The birth of the historical collections of Benevento – today quite well set up in the complex of Santa Sofia, including the extraordinary cloister of the medieval monastery – is due to the same Prince of Talleyrand, to whom we owe the obelisk in the square. Since the end of the 19th century, the collections had been exhibited at the Rocca dei Rettori, but they have been here for almost a century, gradually being enriched.
These range from the archaeology section, with, among other things, Greek and Samnite vases, Messapian ceramics, metopes depicting circus fights and Roman sarcophagi, to the section on the Middle Ages, which opens with weapons, utensils, jewellery and goldsmiths from the Longobard period and continues with sculptures up to the first phase of Church rule. Particularly noteworthy are some fragments of the 14th-century ambo from the Duomo (cathedral), but the numismatic section (gold coins from the Principality of Benevento, the Kingdom of Naples and the Papal State) and the figurative art works (Baroque religious paintings and landscapes) up to the 20th century (Renato Guttuso, Emilio Greco, Carlo Levi, and Francesco Messina) are also of interest. Upstairs, an installation by Riccardo Dalisi and a splendid view of the cloister of Santa Sofia from above: photo!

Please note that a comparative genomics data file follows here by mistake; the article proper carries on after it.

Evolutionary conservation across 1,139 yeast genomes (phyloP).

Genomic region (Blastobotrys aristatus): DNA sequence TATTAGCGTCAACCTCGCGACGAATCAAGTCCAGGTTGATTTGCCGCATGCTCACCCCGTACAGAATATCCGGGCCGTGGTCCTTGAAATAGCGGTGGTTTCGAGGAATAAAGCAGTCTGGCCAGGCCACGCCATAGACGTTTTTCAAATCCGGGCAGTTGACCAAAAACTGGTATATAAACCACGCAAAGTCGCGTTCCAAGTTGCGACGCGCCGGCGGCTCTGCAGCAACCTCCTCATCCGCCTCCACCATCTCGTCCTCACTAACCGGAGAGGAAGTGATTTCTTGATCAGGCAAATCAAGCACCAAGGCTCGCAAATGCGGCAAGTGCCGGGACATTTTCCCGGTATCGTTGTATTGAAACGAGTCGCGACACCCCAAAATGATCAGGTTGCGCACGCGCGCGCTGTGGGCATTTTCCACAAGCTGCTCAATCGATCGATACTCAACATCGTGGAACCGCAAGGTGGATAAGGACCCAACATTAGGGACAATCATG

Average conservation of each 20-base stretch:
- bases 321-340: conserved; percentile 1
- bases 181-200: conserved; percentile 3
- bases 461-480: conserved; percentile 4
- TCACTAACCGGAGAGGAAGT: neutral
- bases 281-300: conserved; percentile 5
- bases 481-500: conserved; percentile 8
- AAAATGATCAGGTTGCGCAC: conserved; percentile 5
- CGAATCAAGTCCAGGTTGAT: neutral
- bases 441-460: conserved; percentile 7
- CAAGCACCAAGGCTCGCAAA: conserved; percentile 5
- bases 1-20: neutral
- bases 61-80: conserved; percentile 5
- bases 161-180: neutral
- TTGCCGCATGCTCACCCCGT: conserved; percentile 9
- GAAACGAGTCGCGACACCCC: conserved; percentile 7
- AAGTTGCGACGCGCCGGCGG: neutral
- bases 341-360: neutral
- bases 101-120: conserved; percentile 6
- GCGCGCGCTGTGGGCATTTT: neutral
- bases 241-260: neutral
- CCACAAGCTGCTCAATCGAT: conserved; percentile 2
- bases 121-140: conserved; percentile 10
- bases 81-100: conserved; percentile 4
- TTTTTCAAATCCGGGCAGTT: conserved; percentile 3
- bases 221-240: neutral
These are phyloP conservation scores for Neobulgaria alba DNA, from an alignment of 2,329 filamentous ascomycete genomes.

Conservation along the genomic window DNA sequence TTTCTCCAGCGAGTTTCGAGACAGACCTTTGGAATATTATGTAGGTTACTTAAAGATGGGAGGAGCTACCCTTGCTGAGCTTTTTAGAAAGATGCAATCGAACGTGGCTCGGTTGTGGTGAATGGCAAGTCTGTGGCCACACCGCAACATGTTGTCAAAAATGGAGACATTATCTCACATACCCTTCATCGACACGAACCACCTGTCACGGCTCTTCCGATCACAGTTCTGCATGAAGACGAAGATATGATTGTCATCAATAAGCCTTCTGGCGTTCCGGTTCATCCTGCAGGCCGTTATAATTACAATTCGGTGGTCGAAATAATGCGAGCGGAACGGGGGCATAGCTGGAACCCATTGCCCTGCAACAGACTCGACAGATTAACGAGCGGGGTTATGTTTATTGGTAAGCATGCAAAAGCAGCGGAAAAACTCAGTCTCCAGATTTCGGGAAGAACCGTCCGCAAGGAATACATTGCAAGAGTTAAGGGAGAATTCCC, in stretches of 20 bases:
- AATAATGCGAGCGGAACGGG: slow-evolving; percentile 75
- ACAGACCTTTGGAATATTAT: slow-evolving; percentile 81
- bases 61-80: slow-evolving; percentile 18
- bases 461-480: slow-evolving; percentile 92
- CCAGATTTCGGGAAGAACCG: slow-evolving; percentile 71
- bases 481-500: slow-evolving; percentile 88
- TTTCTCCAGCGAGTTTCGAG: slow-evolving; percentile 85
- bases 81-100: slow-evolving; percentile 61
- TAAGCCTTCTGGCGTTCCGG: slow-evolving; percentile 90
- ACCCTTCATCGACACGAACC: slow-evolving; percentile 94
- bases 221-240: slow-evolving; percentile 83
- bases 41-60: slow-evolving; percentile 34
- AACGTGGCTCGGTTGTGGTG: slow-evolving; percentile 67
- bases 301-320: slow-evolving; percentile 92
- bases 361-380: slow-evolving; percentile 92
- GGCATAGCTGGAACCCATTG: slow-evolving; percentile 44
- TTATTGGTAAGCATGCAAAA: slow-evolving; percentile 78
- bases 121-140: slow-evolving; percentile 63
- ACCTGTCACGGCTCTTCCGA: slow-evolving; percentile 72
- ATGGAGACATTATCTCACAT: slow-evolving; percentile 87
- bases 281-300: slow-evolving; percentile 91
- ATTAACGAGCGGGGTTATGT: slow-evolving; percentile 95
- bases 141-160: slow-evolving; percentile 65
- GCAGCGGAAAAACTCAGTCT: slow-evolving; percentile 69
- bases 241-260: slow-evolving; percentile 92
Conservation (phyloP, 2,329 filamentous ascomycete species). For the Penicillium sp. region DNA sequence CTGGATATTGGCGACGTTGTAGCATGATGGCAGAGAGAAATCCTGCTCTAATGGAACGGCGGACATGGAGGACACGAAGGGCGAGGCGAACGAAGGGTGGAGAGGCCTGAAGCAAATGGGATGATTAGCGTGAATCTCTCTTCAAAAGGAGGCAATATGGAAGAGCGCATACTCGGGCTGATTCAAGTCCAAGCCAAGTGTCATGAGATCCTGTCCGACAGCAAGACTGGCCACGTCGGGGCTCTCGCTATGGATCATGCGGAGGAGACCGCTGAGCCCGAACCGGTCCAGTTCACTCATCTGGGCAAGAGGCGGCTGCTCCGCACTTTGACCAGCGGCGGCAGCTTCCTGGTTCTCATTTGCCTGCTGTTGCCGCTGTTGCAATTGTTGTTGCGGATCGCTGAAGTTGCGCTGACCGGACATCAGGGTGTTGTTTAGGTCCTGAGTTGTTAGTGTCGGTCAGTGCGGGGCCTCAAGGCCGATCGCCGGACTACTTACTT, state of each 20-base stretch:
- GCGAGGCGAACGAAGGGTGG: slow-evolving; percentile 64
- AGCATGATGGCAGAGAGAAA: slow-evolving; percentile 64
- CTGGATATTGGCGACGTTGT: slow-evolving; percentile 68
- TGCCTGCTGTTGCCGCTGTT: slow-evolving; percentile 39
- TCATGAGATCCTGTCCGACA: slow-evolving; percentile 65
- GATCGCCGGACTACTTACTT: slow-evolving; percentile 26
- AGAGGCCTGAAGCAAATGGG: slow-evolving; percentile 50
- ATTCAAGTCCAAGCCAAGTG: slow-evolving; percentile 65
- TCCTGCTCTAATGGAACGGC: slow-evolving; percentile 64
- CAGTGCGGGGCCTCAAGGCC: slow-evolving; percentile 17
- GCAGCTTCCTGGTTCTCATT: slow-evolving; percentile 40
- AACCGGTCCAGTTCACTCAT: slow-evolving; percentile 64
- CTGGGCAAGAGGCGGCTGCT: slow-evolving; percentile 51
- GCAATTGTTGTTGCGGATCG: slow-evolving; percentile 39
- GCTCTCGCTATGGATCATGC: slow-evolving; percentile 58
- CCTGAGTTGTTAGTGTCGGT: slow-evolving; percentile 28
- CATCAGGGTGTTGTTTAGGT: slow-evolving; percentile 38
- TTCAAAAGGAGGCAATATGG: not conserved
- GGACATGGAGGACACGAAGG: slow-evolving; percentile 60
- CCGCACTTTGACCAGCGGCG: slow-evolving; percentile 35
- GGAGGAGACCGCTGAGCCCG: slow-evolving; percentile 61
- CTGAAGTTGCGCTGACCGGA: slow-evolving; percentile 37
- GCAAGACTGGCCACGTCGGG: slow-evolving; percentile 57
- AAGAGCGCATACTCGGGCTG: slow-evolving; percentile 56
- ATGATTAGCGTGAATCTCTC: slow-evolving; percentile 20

For true enthusiasts, there is a Drawings and Prints Cabinet (Salvator Rosa, Luca Giordano, Guercino, Giovanni Battista Piranesi) and a collection of thousands of parchments from the 10th to the 18th century.